The Royal College of Speech and Language Therapists (RCSLT) have been lobbying for the introduction of transparent face masks for use in health and social care settings over the past few months, in light of the communication barriers caused by opaque face coverings. In an update to these efforts, the government has accepted the importance of transparent face masks, and have placed an order with the one supplier whose offerings meet the necessary standards. The masks on order are single use, will not require FIT testing, and will not be suitable for use in high-risk environments.

Other news

PHSO report paints stark picture of NHS complaint handling

A report from the Parliamentary and Health Service Ombudsman (PHSO), paints a stark picture of the state of NHS complaint handling, drawn from evidence taken from interviews with a wide range of individuals and organisations who have first-hand experience of how the NHS and UK Government departments approach complaints. The report highlights three areas of particular concern: a lack of consistency in how staff are expected to handle and resolve complaints; inconsistent training on handling complaints; and a negative view of complaints at the organisational level. The report recommends establishment of a complaints standards framework, similar to that pioneered by the Scottish Public Services Ombudsman, which would provide better consistency in the handling of complaints across public services.

RCN survey results reveal increase in numbers considering leaving profession

Initial results of a survey of Royal College of Nursing (RCN) members have been revealed in the first published report. The survey received 42,000 responses, and offers a view of how nursing staff feel about their professional lives. Across both NHS and independent sectors, the percentage of those considering leaving the profession has risen to 36%, up from 27% last year. A high percentage of those considering leaving cited pay as a factor (61%), along with the way nursing staff have been treated during the pandemic (44%), low staffing levels (43%) and lack of management support (42%). The report also notes that while 74% of those responding felt more valued by the public throughout the recent months of COVID-19, only 18% felt more valued by the government.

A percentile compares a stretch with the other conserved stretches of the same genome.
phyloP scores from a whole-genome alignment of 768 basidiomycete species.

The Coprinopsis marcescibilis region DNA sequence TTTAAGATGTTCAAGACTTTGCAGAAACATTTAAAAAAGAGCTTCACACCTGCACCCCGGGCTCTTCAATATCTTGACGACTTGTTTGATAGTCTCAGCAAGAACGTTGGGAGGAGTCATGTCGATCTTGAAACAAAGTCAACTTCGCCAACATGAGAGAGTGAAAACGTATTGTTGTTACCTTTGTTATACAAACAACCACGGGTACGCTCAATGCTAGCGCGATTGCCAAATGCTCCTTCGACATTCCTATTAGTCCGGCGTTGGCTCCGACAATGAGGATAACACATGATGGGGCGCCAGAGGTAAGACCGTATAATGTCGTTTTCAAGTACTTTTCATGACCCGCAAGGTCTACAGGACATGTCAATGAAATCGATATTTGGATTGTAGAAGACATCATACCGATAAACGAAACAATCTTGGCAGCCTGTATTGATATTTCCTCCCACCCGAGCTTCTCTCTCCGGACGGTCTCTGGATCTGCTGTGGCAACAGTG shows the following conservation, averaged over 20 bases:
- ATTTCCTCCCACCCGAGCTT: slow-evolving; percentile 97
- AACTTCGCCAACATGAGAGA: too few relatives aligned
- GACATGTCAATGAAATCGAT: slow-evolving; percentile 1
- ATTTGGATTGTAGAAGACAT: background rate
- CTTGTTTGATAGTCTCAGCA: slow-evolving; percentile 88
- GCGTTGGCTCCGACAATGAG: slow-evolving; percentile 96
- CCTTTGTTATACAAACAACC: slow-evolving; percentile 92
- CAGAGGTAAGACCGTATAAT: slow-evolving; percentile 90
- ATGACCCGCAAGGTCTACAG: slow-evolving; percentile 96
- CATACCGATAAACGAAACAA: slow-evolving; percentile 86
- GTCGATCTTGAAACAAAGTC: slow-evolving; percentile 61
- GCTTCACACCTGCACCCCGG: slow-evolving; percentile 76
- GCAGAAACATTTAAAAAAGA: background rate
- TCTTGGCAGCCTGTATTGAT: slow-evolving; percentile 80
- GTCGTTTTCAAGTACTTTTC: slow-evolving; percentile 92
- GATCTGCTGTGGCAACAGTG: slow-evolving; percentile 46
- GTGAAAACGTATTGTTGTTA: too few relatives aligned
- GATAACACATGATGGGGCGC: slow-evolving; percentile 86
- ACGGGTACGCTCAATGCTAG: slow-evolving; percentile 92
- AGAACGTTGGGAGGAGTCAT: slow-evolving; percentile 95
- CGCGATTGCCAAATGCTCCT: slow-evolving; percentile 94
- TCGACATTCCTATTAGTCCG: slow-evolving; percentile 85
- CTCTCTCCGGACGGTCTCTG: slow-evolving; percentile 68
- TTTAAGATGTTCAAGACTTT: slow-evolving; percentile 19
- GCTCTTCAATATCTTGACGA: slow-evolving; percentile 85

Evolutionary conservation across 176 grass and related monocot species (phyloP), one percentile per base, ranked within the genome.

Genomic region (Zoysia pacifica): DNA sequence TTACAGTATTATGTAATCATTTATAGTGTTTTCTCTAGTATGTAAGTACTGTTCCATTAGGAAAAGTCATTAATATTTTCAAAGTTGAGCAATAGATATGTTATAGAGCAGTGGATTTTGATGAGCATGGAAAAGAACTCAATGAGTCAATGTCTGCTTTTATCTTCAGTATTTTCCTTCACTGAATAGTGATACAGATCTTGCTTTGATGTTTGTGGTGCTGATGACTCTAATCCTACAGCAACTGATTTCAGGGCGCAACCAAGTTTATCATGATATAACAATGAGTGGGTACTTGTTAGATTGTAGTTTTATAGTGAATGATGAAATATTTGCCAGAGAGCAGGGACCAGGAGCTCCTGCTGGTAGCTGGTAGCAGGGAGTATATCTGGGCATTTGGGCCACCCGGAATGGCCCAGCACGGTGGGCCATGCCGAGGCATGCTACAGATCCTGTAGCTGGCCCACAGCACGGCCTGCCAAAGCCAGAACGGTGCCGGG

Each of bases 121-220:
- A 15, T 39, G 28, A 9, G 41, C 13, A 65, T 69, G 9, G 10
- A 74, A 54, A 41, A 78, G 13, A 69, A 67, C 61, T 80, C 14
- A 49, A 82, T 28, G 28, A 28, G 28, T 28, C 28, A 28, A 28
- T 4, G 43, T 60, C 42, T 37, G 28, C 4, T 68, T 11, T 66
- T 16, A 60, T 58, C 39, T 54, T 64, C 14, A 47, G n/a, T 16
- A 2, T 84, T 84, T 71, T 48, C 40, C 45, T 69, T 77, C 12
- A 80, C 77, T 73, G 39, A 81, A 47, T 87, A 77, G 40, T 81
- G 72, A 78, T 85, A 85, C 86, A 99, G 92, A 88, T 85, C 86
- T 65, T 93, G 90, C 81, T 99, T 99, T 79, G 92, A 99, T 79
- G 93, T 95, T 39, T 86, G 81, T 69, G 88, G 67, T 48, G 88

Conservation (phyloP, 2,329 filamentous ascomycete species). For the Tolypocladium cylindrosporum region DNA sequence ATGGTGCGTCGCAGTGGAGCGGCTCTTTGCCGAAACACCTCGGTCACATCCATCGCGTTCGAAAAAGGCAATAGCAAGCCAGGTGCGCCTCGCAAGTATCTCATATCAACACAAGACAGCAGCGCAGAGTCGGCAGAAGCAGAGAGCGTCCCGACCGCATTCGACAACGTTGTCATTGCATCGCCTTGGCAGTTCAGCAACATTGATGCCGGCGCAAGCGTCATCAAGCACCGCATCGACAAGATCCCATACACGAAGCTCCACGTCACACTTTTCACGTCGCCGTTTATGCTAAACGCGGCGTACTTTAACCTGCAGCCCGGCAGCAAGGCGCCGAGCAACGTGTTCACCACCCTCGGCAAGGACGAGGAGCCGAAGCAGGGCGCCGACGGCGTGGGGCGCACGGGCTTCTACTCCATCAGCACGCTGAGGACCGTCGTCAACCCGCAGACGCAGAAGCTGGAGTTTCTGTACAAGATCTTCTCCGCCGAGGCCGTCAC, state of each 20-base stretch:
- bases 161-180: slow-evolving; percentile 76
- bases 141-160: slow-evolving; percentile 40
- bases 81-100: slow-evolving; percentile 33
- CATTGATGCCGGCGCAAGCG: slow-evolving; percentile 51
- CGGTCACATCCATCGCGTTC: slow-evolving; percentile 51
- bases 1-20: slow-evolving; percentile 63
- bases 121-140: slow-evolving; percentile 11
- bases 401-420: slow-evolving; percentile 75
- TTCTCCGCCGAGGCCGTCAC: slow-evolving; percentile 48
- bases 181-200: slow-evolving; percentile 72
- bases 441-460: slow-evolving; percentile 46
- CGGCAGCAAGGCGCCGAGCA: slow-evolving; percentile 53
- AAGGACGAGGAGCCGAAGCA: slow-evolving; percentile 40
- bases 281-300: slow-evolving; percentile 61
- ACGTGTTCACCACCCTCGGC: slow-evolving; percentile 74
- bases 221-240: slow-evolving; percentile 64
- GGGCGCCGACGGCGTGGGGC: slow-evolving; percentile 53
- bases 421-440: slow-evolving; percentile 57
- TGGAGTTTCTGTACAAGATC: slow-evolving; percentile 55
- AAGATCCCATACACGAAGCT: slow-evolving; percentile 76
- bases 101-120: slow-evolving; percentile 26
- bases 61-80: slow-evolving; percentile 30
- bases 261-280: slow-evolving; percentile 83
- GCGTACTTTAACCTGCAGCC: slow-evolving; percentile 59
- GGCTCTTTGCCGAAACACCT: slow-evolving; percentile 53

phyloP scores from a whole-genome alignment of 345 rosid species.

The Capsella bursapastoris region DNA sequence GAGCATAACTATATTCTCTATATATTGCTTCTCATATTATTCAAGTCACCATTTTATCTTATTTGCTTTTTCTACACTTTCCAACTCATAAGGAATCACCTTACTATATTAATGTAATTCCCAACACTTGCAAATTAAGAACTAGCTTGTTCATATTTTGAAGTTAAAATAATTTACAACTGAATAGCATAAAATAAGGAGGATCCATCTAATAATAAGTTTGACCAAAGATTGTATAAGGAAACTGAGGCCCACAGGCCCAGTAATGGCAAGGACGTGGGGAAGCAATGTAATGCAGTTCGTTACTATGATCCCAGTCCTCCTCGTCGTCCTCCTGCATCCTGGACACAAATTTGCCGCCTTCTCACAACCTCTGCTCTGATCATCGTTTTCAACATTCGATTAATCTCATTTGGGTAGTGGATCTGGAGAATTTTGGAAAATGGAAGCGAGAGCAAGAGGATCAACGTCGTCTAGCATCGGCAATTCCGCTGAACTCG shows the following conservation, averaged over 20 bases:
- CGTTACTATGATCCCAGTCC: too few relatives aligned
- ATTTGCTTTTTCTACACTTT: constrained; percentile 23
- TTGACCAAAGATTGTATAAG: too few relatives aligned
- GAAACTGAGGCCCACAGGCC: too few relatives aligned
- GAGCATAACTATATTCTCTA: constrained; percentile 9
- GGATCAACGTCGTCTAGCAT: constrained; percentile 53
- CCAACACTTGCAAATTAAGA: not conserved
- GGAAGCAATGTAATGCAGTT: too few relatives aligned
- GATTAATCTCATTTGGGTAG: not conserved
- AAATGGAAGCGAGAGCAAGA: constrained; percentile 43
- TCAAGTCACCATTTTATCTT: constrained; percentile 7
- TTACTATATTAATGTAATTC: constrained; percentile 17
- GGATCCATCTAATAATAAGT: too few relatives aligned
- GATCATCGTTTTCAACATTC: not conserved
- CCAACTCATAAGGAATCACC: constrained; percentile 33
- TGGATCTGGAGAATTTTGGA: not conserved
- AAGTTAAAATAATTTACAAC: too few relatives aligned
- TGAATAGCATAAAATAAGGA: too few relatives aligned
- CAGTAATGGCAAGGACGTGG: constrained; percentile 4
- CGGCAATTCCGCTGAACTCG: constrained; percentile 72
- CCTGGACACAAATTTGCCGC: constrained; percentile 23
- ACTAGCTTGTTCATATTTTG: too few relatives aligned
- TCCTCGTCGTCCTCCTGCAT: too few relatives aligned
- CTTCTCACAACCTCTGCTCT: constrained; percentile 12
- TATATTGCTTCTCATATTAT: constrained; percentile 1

SOM report on mental health and wellbeing of nurses and midwives

A report from the Society of Occupational Medicine (SOM) offers a summary of the research evidence on the mental health and wellbeing of UK nurses and midwives. The report considers a variety of questions relating to the topic, highlights key findings from the relevant studies found, and makes a series of recommendations for improving current working conditions. The report identifies considerable risk of stress, burnout and mental health problems related to work amongst nurses and midwives; low satisfaction with job demands, control and support; a high risk of bullying and harassment; and a variety of other working conditions that not only threaten the health of nurses and midwives, but also impact on their ability to deliver high quality care to patients.